The last known words of Flight 370 are played to families of Chinese passengers in Beijing
It's the first time the recording has been played in public by Malaysian officials
They gave a chronology of the plane's last known contacts with radar stations, satellite
Chinese families have been pushing Malaysian officials to give them more information
It sounds like standard radio chatter between an airplane and ground control, mostly repeating the identifying number of the flight.
But the recording that Malaysian officials played for the first time in public in a Beijing conference room on Tuesday is purportedly the last known words of Malaysia Airlines Flight 370 before it disappeared on March 8.
“Malaysia three-seven-zero contact Ho Chi Minh 120.9, good night,” says a voice identified by Malaysian officials as that of a radar controller in Kuala Lumpur, the Malaysian capital.
“Good night Malaysian three-seven-zero,” answers a male voice believed to be a crew member on the plane.
Malaysian officials released the audio recording more than 50 days after the plane disappeared, in a long-awaited briefing before scores of relatives of the flight’s Chinese passengers.
The session on Tuesday also included the release of a chronology of the aircraft’s last known contacts with radar stations as well as a satellite orbiting over the Indian Ocean.
At 2:03 a.m. local time on March 8, the operational dispatch center of Malaysia Airlines sent a message to the cockpit instructing the pilot to contact ground control in Vietnam, said Sayid Ruzaimi Syed Aris, an official with Malaysia’s aviation authority.
Sayid said flight MH370 did not respond to the message.
Nearly 20 minutes later, at 2:22, the Royal Malaysian Air Force picked up the flight for the last time on its radar system, Sayid said.
By that point, Sayid said, the plane was believed to have swerved far off course over the Malaysian coastal area of Penang, in the direction of the Malacca Strait.
According to Malaysian officials in Beijing on Tuesday, there was no direct communication between Malaysia Airlines and MH370 for a five-hour period, until the airline tried unsuccessfully to call the cockpit.
“At 7:13,” Sayid said, Malaysia Airlines tried to “make a voice call to the aircraft, but no pickup.”
If all had gone according to plan, MH370 would have landed at the international airport in Beijing at 6:30 a.m. on March 8.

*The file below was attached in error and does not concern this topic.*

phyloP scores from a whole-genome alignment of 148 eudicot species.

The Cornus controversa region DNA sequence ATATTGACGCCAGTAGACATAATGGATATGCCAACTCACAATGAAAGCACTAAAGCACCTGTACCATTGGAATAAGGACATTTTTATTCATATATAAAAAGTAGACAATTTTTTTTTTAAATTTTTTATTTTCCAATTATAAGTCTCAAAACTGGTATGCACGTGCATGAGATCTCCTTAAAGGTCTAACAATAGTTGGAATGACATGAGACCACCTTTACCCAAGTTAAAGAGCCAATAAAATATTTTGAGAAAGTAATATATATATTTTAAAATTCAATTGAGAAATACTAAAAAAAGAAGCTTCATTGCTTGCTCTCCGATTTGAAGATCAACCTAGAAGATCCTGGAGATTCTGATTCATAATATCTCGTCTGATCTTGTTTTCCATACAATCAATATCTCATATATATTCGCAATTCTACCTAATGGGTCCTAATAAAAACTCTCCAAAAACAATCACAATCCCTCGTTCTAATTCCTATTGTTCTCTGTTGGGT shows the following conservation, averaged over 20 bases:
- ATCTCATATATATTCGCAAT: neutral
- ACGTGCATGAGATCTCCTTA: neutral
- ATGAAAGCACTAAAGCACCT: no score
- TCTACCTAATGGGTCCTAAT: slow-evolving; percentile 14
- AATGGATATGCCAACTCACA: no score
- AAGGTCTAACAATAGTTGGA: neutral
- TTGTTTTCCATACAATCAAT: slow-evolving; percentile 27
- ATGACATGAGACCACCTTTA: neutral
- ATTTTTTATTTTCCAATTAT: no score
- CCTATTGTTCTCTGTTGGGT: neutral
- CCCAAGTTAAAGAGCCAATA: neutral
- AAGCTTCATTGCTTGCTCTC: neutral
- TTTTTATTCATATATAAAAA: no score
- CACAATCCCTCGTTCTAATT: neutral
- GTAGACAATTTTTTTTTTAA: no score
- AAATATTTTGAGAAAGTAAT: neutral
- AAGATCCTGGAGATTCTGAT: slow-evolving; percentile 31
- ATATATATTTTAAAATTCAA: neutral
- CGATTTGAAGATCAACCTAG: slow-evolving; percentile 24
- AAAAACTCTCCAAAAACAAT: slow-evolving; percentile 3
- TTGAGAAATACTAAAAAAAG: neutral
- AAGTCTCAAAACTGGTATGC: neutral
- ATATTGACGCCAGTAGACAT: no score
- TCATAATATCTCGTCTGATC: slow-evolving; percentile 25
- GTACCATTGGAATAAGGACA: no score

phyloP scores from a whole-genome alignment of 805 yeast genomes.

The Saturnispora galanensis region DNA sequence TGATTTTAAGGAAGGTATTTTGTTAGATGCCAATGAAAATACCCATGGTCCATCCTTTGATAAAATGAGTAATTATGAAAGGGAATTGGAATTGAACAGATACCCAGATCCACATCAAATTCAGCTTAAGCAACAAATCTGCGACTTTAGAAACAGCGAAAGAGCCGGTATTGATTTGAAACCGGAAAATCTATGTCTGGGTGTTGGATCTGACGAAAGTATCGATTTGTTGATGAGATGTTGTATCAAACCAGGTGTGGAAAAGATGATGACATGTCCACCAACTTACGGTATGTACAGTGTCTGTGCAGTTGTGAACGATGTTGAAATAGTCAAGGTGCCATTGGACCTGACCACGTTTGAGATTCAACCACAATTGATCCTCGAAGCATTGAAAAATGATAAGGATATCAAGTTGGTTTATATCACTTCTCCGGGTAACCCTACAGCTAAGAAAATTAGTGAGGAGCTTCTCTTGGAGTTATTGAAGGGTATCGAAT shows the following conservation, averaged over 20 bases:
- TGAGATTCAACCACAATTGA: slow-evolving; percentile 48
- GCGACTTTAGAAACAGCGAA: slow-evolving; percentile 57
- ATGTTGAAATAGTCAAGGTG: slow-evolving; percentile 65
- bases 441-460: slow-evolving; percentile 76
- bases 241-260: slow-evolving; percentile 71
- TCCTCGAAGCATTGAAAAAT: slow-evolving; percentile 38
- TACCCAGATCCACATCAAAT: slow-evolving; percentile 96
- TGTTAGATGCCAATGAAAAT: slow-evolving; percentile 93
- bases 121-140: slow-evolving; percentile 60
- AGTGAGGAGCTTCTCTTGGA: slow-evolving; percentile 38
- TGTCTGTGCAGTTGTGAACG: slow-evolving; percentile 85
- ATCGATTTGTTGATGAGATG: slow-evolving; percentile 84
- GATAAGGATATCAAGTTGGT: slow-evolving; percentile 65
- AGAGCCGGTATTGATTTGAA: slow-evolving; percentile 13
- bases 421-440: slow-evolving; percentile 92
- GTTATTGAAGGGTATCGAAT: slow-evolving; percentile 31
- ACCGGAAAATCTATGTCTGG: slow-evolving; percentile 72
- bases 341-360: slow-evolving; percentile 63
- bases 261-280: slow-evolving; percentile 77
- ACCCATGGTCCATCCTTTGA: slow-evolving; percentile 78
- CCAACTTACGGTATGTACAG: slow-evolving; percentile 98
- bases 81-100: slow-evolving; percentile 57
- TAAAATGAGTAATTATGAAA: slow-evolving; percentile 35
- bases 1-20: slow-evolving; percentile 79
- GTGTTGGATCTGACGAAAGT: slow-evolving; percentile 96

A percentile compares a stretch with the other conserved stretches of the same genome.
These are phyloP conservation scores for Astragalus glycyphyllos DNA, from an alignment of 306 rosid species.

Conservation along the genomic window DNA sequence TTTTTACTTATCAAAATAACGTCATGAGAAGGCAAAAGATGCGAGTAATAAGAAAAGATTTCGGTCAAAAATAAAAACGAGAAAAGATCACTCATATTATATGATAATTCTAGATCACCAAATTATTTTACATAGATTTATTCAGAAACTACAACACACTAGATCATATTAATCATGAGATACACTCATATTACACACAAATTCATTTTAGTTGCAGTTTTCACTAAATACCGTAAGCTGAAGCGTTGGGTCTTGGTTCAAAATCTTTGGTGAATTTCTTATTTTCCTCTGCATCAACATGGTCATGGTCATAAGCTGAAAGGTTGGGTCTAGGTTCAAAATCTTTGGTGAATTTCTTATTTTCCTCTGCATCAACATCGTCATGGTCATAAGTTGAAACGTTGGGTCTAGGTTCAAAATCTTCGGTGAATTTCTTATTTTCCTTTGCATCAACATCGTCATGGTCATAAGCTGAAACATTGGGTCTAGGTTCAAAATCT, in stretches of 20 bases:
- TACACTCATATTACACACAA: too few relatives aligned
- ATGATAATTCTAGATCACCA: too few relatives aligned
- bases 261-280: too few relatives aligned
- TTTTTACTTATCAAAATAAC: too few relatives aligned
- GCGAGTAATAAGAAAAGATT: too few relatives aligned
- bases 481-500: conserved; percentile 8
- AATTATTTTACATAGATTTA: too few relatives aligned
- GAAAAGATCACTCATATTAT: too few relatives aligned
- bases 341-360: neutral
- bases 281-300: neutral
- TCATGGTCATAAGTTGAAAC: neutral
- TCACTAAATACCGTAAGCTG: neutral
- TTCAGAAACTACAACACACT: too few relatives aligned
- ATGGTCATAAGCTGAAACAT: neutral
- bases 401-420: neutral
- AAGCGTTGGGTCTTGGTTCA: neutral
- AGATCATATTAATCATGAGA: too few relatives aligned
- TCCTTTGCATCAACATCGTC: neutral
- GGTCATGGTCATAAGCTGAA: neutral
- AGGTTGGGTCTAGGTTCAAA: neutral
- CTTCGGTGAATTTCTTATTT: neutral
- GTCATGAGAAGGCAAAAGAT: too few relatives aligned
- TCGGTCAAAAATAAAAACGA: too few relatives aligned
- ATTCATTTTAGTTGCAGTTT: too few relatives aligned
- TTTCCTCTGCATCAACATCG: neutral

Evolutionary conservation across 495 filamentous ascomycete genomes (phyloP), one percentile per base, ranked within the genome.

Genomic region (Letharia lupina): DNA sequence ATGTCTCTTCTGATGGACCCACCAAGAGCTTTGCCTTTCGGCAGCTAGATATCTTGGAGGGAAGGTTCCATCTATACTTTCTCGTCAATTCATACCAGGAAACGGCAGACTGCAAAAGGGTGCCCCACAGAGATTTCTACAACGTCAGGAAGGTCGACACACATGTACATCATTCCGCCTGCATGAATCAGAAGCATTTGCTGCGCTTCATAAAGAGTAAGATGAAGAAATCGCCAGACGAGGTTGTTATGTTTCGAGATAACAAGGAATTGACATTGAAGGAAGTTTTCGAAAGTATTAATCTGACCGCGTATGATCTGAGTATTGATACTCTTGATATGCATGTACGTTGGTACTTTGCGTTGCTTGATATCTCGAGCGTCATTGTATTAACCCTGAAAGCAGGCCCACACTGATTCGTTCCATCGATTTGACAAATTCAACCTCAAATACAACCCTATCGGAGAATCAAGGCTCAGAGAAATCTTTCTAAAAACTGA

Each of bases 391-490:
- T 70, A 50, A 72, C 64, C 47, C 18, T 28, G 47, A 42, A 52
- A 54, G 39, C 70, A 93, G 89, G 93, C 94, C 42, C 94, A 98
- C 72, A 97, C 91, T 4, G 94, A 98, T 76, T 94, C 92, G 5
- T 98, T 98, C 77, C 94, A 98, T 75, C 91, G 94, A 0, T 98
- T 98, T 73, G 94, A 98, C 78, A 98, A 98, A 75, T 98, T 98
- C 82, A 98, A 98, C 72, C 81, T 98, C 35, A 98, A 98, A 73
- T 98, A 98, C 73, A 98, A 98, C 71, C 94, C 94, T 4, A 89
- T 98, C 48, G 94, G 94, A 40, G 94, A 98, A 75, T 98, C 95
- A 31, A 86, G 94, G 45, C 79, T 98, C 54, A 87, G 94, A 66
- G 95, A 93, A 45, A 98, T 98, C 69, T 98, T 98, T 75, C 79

Malaysian officials told Chinese families on Tuesday that, by their calculations, the aircraft would have run out of fuel seven hours and 31 minutes into the flight.
“Based on the fuel calculation … the aircraft fuel starvation will occur at time 08:12,” said Subas Chandran, a Malaysia Airlines representative.
The Malaysian delegation also published slides showing the last known “handshakes” between the aircraft and an Inmarsat satellite over the Indian Ocean.
The sixth and final handshake took place at 8:11 a.m. Malaysian time. According to these Inmarsat data points, in relation to the Inmarsat satellite, Flight 370 was far south of where it should have been if it had been on its planned route to Beijing.
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The latest briefing marked a sharp change from previous combative meetings between Chinese family members and Malaysian officials.
The “families’ committee” that has formed during the agonizing month and a half since the plane’s disappearance has spent weeks demanding details on the aircraft’s last known location.
Last week, more than 100 family members marched at midnight to the Malaysian Embassy in Beijing and staged a 15-hour sit-in demanding a meeting with a high-level technical delegation.
“They are making progress,” said Jimmy Wang, a member of the families’ technical committee, after Tuesday morning’s briefing.
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